The series as a whole is shockingly brutal in places and doesn’t flinch from showing the full extent of what these Marines were witness to. The irreparable psychological damage the war had on these young men is very much one of the show’s key focuses. One of the most clear examples of this and also one of the series’ most moving moments, comes in the final episode when Eugene is finally back home with his parents and is struggling to adjust to civilian life. He’s already had difficulty finding a job and appeared increasingly out of place at social functions. Then when his father takes him out to go shooting in nearby woods, the memories of what he experienced begin to flood back and Sledge simply breaks down in his father’s arms, unwilling to kill any more living things and unable to shake the horrors he has seen.
One thing The Pacific does hit upon which Band of Brothers did not perhaps so readily is the moral grey area which the men in the Pacific theatre faced. We see American soldiers keeping a Japanese solider alive, prolonging his suffering rather than killing him instantly. They tear the gold teeth out of still alive Japanese soldiers and in one scene we see them verbally abuse and physically assault a prisoner of war. This is coupled with the undertones of racial hatred towards the Japanese people that crops up in slurs and denigrating stereotypes.
The point being made here, however, is that it was the perilous and horrific conditions these men found themselves in which drove them to such lengths. We as viewers are forced to ask, could they be reasonably expected to act moral in such a scenario? Were these occasional acts not borne out of desperation and in many regards a reaction to those of the Japanese army themselves?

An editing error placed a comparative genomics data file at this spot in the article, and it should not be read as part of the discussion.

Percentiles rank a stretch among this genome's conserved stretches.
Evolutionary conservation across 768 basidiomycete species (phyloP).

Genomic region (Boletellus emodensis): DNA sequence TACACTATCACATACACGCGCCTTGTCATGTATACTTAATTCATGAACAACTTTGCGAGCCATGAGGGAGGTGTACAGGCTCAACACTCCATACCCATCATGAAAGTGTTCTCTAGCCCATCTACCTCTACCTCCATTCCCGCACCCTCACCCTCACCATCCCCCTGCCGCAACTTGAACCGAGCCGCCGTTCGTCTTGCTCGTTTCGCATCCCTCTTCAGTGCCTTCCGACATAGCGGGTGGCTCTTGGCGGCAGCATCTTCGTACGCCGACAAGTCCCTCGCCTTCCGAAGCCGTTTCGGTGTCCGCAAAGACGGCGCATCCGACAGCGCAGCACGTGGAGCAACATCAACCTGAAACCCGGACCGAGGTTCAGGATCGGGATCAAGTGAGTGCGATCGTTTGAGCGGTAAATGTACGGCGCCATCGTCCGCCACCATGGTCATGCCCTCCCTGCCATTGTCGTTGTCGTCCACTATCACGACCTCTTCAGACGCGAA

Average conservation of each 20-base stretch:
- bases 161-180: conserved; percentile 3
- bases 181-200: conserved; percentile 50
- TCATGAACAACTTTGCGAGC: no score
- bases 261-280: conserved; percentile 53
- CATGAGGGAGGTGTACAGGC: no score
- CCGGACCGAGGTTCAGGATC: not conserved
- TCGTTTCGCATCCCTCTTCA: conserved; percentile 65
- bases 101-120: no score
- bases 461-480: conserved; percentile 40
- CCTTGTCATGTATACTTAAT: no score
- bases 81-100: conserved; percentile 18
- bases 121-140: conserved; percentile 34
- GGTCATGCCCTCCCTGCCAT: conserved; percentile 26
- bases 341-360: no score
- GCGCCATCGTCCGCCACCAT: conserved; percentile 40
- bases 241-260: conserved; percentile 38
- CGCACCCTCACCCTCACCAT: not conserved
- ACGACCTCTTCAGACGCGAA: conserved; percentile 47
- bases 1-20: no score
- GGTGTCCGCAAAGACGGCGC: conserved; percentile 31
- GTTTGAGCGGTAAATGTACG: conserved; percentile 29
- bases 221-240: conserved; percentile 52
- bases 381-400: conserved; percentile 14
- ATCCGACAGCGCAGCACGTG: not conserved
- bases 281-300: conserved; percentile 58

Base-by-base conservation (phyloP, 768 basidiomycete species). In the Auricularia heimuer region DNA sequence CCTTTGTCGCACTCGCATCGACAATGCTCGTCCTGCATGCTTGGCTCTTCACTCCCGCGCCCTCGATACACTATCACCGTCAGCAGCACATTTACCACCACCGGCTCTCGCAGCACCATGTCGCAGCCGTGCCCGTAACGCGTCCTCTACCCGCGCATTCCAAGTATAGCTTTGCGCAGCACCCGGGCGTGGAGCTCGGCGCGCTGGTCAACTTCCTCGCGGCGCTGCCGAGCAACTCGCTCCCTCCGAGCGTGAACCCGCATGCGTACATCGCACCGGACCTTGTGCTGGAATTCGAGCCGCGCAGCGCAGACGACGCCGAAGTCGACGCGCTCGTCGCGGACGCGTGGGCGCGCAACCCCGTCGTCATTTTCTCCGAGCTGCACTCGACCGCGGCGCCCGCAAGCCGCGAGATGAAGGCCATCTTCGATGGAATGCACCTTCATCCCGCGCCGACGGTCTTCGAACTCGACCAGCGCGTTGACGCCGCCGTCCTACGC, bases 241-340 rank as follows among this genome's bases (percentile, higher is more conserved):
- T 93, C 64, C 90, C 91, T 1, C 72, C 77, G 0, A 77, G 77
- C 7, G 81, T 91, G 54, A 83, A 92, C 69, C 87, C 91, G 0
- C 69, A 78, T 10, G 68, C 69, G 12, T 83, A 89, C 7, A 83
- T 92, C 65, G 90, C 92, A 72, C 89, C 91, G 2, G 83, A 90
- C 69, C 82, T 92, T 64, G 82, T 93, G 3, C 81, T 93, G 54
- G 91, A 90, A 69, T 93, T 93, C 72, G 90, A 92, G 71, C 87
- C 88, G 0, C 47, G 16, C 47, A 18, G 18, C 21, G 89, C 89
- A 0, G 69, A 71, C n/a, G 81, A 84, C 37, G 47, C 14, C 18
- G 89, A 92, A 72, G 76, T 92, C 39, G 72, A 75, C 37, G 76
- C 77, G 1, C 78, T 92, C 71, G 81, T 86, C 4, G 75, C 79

As a whole, the series unquestionably suffers by comparison to its phenomenal predecessor. It doesn’t feel quite as linear and dramatically gripping as Band of Brothers, as while that series focused so squarely on one group of men; The Pacific does jump around and spreads your focus much wider. As a result, you perhaps don’t feel such a close connection to the characters on screen and witness as much of their personal journey. That being said, few series will ever compare to Band of Brothers and this remains a truly astonishing piece of TV drama in its own right.
The Pacific is powerful, insightful and unmissable watching. The battle scenes in particular are outstanding and the sense of atmosphere created, a mixture of desperation and constant impending danger, is exceptional.
One of the key themes of the show is a sense of futility experienced by these men, their actions seemingly overlooked by many both during and after the war itself. In some small way, The Pacific stands as a fitting tribute to what they achieved.